Sea change is blamed on coral spawn
MARK Newman was shocked when he went to enjoy the stunning ocean views of Elliott Heads yesterday morning - numerous brownish streaks marred the usually blue/green water.
Mr Newman said he first noticed thick masses of the sludge-type mixture coming in yesterday morning, and thought it may have been an oil slick.
“As the day's gone on it's gotten heavier,” he said.
Surf Life Saving Queensland (SLSQ) Wide Bay Capricorn regional manager Craig Holden said the mystery substance was coral spawn, and it normally does come into beaches “once or twice” a year.
“It's been hanging around for a couple of days, but it's hard to tell (how long it will last) because it seems to be coming out from sea,” Mr Holden said.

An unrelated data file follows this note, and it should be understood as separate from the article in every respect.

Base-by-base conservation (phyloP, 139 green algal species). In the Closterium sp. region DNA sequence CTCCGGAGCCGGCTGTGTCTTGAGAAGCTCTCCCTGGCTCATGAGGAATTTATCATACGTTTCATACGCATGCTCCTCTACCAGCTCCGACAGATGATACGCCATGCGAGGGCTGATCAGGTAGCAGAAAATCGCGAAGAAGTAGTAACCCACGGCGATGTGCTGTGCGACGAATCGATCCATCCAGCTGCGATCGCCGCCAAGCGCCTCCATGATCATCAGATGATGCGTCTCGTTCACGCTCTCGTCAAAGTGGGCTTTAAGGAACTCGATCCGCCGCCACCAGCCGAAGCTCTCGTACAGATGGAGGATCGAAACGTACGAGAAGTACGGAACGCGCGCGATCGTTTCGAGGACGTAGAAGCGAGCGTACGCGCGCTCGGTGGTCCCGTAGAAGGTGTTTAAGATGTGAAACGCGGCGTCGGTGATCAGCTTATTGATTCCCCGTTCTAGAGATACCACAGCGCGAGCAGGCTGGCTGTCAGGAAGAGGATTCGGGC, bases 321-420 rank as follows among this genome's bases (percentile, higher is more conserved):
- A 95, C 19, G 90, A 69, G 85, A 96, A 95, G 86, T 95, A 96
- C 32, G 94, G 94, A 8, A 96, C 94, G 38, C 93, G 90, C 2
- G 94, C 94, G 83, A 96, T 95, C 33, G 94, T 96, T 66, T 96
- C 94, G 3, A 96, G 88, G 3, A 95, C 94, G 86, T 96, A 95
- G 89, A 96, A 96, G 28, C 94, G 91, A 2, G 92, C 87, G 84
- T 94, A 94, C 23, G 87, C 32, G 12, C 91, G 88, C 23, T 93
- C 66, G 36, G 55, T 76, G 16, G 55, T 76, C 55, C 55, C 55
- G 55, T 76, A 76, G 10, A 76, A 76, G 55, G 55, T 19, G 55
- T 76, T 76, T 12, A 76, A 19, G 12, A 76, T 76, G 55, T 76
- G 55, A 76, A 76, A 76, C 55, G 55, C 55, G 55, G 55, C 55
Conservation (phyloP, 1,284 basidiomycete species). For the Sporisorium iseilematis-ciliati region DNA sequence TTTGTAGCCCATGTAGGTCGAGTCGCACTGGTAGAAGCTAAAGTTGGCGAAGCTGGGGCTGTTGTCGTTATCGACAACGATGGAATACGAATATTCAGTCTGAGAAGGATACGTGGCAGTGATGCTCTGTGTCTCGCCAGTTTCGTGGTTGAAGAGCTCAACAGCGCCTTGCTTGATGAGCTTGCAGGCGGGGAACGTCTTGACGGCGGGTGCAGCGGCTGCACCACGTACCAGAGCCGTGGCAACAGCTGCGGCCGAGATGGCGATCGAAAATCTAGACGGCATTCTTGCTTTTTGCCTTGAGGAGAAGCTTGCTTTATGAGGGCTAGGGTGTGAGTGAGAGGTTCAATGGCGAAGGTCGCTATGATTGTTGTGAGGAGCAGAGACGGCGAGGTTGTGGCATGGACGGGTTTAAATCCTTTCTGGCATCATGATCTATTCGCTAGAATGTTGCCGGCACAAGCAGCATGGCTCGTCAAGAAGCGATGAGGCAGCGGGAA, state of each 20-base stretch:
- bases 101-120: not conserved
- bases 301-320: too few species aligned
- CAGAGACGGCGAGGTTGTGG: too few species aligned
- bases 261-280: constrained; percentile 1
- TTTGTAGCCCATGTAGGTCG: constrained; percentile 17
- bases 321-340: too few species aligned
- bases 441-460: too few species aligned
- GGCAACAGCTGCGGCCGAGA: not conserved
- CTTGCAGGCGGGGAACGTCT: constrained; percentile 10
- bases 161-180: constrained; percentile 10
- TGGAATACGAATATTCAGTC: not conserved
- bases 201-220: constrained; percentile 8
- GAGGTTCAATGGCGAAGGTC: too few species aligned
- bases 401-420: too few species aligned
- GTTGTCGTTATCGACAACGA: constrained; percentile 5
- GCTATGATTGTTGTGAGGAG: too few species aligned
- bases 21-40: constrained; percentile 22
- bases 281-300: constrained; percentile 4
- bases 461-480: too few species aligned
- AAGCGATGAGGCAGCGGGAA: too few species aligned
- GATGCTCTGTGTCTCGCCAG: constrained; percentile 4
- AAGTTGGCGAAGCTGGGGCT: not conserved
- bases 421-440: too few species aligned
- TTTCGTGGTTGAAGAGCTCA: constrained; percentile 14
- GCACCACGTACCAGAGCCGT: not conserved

“It depends on how much is out there and the wind changes (to disperse it).”
Although various beaches have been closed for hours at a time due to the spawn, Mr Holden said it was more of a precaution when the spawn was heavy.
“Lifeguards have been cautious by closing the beaches,” he said.
“It's not that thick everywhere, but it's been pretty green and foamy.”
He said some beaches close more often than others, but he did not know of it to be harmful.
“I don't think I'd like to swallow it myself though,” he said.
According to the Great Barrier Reef Marine Park Authority (GBRMPA), when corals spawn they produce what is known as a spawning slick.
These slicks can be metres wide and kilometres long, and often have a pink or brown tinge.